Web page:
Twisted provides a component system which Pynfo relies on to split up useful functionality used in different areas of the code. The Interface class is the primary element in the component system, and is used as a location for a semi-format definition of an API, as well as documentation. Classes declare that they implement an Interface by including it in their __implements__ tuple attribute. Interfaces can also be added to classes by third parties using the registerAdapter() function. This takes an Adapter type in addition to the interface being registered and the type it is being registered for. Adapters are a objects which can store additional state information and implement functionality without being part of the classes that are "actually" being operated upon. They, as their name suggests, adapt components to conform to interfaces.

Components can implement interfaces themselves, or maintain a cache of adapter objects for each interfaces that is requested of them. These persist like any other attribute, and so state stored in adapters remains associated with the component as long as that component exists, or until the adapter is explicitly removed.

Pynfo's Factory class uses two adapters to implement two basic Interfaces that many plugins find useful. The first is the IStorage interface.

    class IStorage(components.Interface):

        def store(self, key, version, value):
            Store any pickleable object

        def retrieve(self, key, version):
            Retrieve the previously stored object associated with key and
An example usage of this interface is the PyPI plugin, which polls the Python Package Index and reports updates to a configurable list of outputs:
    def init(factory):
        global notifyChannels
        store = factory.getComponent(interfaces.IStorage)
            notifyChannels = store.retrieve('pypi', __version__)
        except error.RetrievalError:
            notifyChannels = []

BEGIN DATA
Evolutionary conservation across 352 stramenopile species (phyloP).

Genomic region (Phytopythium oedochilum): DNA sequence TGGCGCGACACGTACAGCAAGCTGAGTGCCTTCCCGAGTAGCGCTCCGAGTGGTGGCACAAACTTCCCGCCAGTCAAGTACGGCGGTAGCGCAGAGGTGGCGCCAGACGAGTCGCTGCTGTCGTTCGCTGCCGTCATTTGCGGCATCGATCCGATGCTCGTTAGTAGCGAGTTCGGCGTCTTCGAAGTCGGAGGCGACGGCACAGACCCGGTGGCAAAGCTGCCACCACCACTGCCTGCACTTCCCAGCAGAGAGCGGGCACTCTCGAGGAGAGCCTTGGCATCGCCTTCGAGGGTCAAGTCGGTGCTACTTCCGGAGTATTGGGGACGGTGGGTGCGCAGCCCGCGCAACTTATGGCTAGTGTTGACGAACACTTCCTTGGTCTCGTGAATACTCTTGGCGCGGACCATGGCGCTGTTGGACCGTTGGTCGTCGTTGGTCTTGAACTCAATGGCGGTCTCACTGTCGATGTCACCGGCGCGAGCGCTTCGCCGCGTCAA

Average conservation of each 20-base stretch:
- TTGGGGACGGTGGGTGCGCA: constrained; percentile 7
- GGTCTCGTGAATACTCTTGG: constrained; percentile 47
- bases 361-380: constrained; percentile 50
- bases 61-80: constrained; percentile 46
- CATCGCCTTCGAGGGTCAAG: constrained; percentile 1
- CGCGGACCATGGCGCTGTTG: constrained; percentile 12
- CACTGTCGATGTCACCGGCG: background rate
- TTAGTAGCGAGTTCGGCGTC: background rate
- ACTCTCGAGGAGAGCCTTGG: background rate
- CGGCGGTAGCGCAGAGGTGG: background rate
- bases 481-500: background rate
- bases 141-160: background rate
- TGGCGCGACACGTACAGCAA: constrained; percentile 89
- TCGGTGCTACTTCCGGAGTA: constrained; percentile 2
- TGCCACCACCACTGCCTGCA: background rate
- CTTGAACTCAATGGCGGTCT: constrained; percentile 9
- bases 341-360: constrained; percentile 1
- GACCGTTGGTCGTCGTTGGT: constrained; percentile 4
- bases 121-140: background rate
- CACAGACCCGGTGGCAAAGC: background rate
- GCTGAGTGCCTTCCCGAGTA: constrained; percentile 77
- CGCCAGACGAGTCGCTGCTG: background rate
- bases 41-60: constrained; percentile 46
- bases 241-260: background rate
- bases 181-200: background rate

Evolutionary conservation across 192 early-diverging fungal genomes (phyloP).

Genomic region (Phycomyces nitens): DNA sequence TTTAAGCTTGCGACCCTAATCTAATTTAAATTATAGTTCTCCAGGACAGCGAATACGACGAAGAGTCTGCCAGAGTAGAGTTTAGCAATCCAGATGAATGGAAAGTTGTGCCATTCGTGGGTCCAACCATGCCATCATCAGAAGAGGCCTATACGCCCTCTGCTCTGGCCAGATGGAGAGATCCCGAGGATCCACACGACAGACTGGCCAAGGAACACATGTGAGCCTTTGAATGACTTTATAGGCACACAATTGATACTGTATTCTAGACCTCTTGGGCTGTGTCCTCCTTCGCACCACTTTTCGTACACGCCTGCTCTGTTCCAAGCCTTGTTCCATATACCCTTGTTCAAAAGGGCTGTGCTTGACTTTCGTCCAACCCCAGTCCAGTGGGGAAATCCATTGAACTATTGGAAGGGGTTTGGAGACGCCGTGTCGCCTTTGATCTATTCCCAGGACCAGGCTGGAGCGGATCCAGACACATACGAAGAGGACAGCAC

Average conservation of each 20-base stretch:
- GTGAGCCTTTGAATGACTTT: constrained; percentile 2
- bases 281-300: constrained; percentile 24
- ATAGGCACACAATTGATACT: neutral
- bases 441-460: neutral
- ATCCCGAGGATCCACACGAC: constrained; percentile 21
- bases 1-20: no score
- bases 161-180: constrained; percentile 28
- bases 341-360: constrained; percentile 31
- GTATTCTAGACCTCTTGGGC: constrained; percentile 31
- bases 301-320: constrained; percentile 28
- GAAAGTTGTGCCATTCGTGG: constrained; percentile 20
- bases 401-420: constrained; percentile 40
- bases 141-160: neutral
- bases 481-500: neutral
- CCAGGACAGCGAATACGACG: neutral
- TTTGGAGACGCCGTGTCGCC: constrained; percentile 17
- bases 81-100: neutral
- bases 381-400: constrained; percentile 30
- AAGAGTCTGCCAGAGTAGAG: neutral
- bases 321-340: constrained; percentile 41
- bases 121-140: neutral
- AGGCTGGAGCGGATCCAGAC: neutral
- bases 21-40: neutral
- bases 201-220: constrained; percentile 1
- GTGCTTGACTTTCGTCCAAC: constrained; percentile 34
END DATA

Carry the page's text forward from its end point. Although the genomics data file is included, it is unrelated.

The module requests the component of factory which implements IStorage, then attempts to load any previously stored version of "notifyChannels". If none is found, it defaults to none. In the finalizer below, this global is stored, using the same interfaced, to be retrieved when the module is next initialized.

    def fini(factory):
        s = factory.getComponent(interfaces.IStorage)'pypi', __version__, notifyChannels)
The second interface allows low granularity scheduling of events:
    class IScheduler(components.Interface):
        MINUTELY = 60
        HOURLY = 60 * 60
        DAILY = 60 * 60 * 24
        WEEKLY = 60 * 60 * 24 * 7

        def schedule(self, period, fn, *args, **kw):
            Cause a function to be invoked at regular intervals with the given
The Adapter which implements this interface is just as simple:
    class SchedulerAdapter(components.Adapter):
        __implements__ = (interfaces.IScheduler,)

        def schedule(self, period, fn, *args, **kw):
            from twisted.internet import reactor
            def cycle():
                fn(*args, **kw)
                reactor.callLater(period, cycle)
            reactor.callLater(period, cycle)

Implementing these interfaces as adapters using the component system has two primary advantages over a simple inheritance or mixins approach. First, it allows plugins to add completely new behavior to the system without complex and fragile manipulation of the factory's __class__ attribute. This is a big win when it comes to plugins that want to share new functionality with other plugins. For example, the "ignore" plugin adds an IDiscriminating interface and an adapter which implements it. Once this plugin is loaded, any other plugin can request the component for IDiscriminating and add users to or remove users from the ignore list.

The Plugin Framework

Before a module can be loaded and initialized as a plugin, it must be located. This could be done with a simple use of os.listdir(), or __all__ could be set to include each new plugin added. Twisted provides another way, though.

The twisted.python.plugin provides the most high-level interface to the plugin system, a function called getPlugIns. It usually takes one argument, a plugin type, which is an arbitrary string used to categorize the different kinds of plugins available on a system. Twisted's own "mktap" tool uses the "tap" plugin type. For Pynfo, I have elected to use the "infobot" string. getPlugIns("infobot") searches the system (by way of PYTHONPATH) for files named "plugins.tml". These files contain python source, and are run as such; a function, "register" is placed in their namespace, and the most common action for them is to invoke this function one or more times, providing information about a plugin. Here is a snippet from one which Pynfo uses:

        description="Commands to check the weather at "
                    "various places around the world.",

Any number of plugin.tml files may exist in the filesystem, allowing per-user and even per-robot plugins to be installed, all without modifying the Pynfo installation itself. The second argument indicates the module which may be imported to get this plugin. Pynfo traverses the resulting list, importing these modules, and initializing them if necessary.